Don’t let your tobiko go bad… unless you are prepared for a dreadful stench. Hope that served as a warning to take good care of your tobiko! 😀

Tobiko Healthwatch

Tobiko has a high level of protein, fatty acids omega-3 and other nutrients. Tobiko is abundant in fat, similar to salmon eggs that are good for both the heart and liver, also lowering the risks of inflammation, and enhancing learning retention.

On another note, tobiko contains high quantities of cholesterol. This is why you should keep to the quantities as toppings or garnish, because tobiko really offers no health issues when consumed moderately. 

Useful Kitchen Tools

Are you ready to roll up some sushi that you can garnish with tobiko? One key ingredient in sushi is, of course, the rice that you use. I have created a review and made a recommendation for the best rice cooker for sushi. It would be great if you could check it out, too. For the enthusiasts and aspiring sushi chefs alike, why not purchase your own sushi making kit, and start making the rolls of your dreams? 

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Last update on 2023-03-23 / Affiliate links / Images from Amazon Product Advertising API

People Also Ask

Is Tobiko Made Of Real Fish Eggs?

Yes, tobiko, along with its cousins ikura and masago, is made of real fish eggs or fish roe. The only difference among the three are the fish species that the fish roe is harvested from. Are you curious as to how tobiko is harvested?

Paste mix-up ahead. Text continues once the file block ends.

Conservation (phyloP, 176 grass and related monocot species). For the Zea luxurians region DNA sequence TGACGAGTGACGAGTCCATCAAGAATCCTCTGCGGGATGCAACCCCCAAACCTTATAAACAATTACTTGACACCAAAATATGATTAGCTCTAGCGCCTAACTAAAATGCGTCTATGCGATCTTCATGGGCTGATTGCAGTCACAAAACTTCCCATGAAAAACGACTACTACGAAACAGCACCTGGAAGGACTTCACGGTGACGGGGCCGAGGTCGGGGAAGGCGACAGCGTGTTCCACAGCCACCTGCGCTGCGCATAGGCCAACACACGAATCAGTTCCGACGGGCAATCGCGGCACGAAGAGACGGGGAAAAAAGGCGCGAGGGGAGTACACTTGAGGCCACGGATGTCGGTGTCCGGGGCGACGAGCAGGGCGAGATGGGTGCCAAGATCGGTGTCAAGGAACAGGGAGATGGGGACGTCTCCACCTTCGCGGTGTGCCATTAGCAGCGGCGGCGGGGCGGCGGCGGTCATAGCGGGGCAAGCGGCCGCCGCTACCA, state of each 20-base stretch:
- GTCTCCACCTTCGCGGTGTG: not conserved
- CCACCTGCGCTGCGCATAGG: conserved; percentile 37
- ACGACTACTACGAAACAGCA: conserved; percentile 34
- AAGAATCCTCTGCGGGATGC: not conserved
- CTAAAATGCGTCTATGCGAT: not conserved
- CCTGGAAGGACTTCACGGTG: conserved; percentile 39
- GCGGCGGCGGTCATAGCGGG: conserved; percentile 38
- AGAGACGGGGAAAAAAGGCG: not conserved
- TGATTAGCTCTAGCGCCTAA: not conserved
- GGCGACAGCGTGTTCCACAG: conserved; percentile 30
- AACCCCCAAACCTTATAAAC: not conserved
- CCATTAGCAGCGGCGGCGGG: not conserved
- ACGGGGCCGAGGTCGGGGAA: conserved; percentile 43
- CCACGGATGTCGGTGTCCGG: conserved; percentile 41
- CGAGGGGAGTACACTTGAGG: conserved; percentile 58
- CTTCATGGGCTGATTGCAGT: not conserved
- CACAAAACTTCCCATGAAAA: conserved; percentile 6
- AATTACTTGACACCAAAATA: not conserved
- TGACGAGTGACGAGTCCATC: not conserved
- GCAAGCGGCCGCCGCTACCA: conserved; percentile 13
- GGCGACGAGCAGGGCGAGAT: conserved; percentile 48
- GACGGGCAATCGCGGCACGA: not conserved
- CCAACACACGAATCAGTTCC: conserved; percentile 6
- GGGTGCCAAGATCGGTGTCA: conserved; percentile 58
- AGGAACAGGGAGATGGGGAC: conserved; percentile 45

Fish roe

The female flying fish usually deposits their eggs on floating debris, loose rafts, or clumps of seaweed. To simulate these locations where females lay their eggs, fishermen create huge balls of algae, which they then tie to their boats, as they wait for female flying fishes to lay their eggs on these makeshift rafts. 

Can I Buy Tobiko?

Yes, you can buy tobiko. They are readily available in grocery or Asian specialty shops. You may also check out tobiko on different commerce platforms.

Is Flying Fish Roe Raw?

Sushi chefs (as well as amazing cooks like you at home) can use fish roe either cooked or fresh. While there are so many dishes that use cooked tobiko or fish roe, there are those that are served with raw masago, ikura, or tobiko


After drafting this post, I think I might go out again to get some good sushi. I always get hungry whenever I discuss food, and still have no idea why I do this to myself. Kidding aside, I hope I was able to add something to your vocabulary of Japanese food.

Different kids of sushi

The fish eggs that you see are not really the same, though they have the same goal of making each dish that they are laid upon more vibrant, flavorful, and fun to eat. After all, we all eat first with our eyes.

Please leave a comment if you would like to share your tobiko experience, or if you have any questions. A simple “hi” would also mean so much. Until my next post, ciao!